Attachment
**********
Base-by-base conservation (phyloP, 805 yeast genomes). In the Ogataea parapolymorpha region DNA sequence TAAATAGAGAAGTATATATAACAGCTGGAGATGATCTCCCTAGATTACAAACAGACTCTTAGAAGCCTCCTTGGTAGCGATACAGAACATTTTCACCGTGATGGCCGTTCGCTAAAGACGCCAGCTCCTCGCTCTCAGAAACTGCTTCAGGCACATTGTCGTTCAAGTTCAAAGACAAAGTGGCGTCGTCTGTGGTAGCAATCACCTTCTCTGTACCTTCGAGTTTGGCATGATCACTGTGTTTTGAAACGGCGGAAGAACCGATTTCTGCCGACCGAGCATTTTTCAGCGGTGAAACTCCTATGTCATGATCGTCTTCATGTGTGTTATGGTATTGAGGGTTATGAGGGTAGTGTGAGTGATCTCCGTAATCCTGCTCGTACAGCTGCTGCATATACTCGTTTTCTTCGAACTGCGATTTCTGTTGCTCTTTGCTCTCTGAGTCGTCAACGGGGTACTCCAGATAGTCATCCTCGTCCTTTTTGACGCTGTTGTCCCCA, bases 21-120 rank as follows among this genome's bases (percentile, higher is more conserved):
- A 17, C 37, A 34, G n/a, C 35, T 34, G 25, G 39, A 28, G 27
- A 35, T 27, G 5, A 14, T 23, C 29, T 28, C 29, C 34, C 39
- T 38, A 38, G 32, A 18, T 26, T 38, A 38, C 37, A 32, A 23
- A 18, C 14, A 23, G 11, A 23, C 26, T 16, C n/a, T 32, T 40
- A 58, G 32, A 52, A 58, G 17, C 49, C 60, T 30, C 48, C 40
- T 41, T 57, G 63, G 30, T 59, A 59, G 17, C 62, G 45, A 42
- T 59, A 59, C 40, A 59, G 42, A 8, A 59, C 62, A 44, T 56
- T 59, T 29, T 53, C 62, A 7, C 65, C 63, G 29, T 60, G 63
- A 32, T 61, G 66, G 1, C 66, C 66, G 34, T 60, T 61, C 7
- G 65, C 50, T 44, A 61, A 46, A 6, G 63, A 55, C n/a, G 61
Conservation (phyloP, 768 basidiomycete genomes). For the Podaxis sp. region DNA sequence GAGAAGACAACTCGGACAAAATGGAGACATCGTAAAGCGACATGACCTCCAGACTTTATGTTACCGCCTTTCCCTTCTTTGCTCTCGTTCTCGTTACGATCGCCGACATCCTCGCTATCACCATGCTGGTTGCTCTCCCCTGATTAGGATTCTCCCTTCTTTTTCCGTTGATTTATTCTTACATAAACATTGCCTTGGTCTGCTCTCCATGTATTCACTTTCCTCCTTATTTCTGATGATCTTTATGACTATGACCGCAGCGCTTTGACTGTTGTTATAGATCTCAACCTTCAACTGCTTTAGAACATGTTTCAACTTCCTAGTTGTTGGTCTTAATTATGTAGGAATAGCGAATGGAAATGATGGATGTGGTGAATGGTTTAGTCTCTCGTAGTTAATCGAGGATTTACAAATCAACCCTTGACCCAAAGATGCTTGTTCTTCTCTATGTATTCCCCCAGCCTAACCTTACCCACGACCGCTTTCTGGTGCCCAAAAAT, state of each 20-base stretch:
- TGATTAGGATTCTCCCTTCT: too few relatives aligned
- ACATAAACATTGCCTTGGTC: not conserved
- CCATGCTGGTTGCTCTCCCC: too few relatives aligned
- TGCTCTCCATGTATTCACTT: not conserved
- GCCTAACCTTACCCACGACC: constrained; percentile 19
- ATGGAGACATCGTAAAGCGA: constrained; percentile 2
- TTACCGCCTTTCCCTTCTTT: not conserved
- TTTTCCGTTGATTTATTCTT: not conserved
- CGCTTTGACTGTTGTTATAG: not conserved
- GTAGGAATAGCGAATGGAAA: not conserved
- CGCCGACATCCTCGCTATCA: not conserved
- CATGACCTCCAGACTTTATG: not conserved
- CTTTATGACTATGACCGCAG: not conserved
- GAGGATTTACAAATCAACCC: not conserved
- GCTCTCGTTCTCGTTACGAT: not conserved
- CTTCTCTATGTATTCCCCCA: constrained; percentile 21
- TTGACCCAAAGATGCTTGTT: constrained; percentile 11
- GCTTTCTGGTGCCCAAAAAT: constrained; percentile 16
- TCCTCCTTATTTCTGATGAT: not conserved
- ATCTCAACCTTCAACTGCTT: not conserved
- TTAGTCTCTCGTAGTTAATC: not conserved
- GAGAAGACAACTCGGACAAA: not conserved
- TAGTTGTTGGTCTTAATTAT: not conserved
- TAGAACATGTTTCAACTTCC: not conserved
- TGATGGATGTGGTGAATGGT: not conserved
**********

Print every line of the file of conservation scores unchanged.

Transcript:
Base-by-base conservation (phyloP, 805 yeast genomes). In the Ogataea parapolymorpha region DNA sequence TAAATAGAGAAGTATATATAACAGCTGGAGATGATCTCCCTAGATTACAAACAGACTCTTAGAAGCCTCCTTGGTAGCGATACAGAACATTTTCACCGTGATGGCCGTTCGCTAAAGACGCCAGCTCCTCGCTCTCAGAAACTGCTTCAGGCACATTGTCGTTCAAGTTCAAAGACAAAGTGGCGTCGTCTGTGGTAGCAATCACCTTCTCTGTACCTTCGAGTTTGGCATGATCACTGTGTTTTGAAACGGCGGAAGAACCGATTTCTGCCGACCGAGCATTTTTCAGCGGTGAAACTCCTATGTCATGATCGTCTTCATGTGTGTTATGGTATTGAGGGTTATGAGGGTAGTGTGAGTGATCTCCGTAATCCTGCTCGTACAGCTGCTGCATATACTCGTTTTCTTCGAACTGCGATTTCTGTTGCTCTTTGCTCTCTGAGTCGTCAACGGGGTACTCCAGATAGTCATCCTCGTCCTTTTTGACGCTGTTGTCCCCA, bases 21-120 rank as follows among this genome's bases (percentile, higher is more conserved):
- A 17, C 37, A 34, G n/a, C 35, T 34, G 25, G 39, A 28, G 27
- A 35, T 27, G 5, A 14, T 23, C 29, T 28, C 29, C 34, C 39
- T 38, A 38, G 32, A 18, T 26, T 38, A 38, C 37, A 32, A 23
- A 18, C 14, A 23, G 11, A 23, C 26, T 16, C n/a, T 32, T 40
- A 58, G 32, A 52, A 58, G 17, C 49, C 60, T 30, C 48, C 40
- T 41, T 57, G 63, G 30, T 59, A 59, G 17, C 62, G 45, A 42
- T 59, A 59, C 40, A 59, G 42, A 8, A 59, C 62, A 44, T 56
- T 59, T 29, T 53, C 62, A 7, C 65, C 63, G 29, T 60, G 63
- A 32, T 61, G 66, G 1, C 66, C 66, G 34, T 60, T 61, C 7
- G 65, C 50, T 44, A 61, A 46, A 6, G 63, A 55, C n/a, G 61
Conservation (phyloP, 768 basidiomycete genomes). For the Podaxis sp. region DNA sequence GAGAAGACAACTCGGACAAAATGGAGACATCGTAAAGCGACATGACCTCCAGACTTTATGTTACCGCCTTTCCCTTCTTTGCTCTCGTTCTCGTTACGATCGCCGACATCCTCGCTATCACCATGCTGGTTGCTCTCCCCTGATTAGGATTCTCCCTTCTTTTTCCGTTGATTTATTCTTACATAAACATTGCCTTGGTCTGCTCTCCATGTATTCACTTTCCTCCTTATTTCTGATGATCTTTATGACTATGACCGCAGCGCTTTGACTGTTGTTATAGATCTCAACCTTCAACTGCTTTAGAACATGTTTCAACTTCCTAGTTGTTGGTCTTAATTATGTAGGAATAGCGAATGGAAATGATGGATGTGGTGAATGGTTTAGTCTCTCGTAGTTAATCGAGGATTTACAAATCAACCCTTGACCCAAAGATGCTTGTTCTTCTCTATGTATTCCCCCAGCCTAACCTTACCCACGACCGCTTTCTGGTGCCCAAAAAT, state of each 20-base stretch:
- TGATTAGGATTCTCCCTTCT: too few relatives aligned
- ACATAAACATTGCCTTGGTC: not conserved
- CCATGCTGGTTGCTCTCCCC: too few relatives aligned
- TGCTCTCCATGTATTCACTT: not conserved
- GCCTAACCTTACCCACGACC: constrained; percentile 19
- ATGGAGACATCGTAAAGCGA: constrained; percentile 2
- TTACCGCCTTTCCCTTCTTT: not conserved
- TTTTCCGTTGATTTATTCTT: not conserved
- CGCTTTGACTGTTGTTATAG: not conserved
- GTAGGAATAGCGAATGGAAA: not conserved
- CGCCGACATCCTCGCTATCA: not conserved
- CATGACCTCCAGACTTTATG: not conserved
- CTTTATGACTATGACCGCAG: not conserved
- GAGGATTTACAAATCAACCC: not conserved
- GCTCTCGTTCTCGTTACGAT: not conserved
- CTTCTCTATGTATTCCCCCA: constrained; percentile 21
- TTGACCCAAAGATGCTTGTT: constrained; percentile 11
- GCTTTCTGGTGCCCAAAAAT: constrained; percentile 16
- TCCTCCTTATTTCTGATGAT: not conserved
- ATCTCAACCTTCAACTGCTT: not conserved
- TTAGTCTCTCGTAGTTAATC: not conserved
- GAGAAGACAACTCGGACAAA: not conserved
- TAGTTGTTGGTCTTAATTAT: not conserved
- TAGAACATGTTTCAACTTCC: not conserved
- TGATGGATGTGGTGAATGGT: not conserved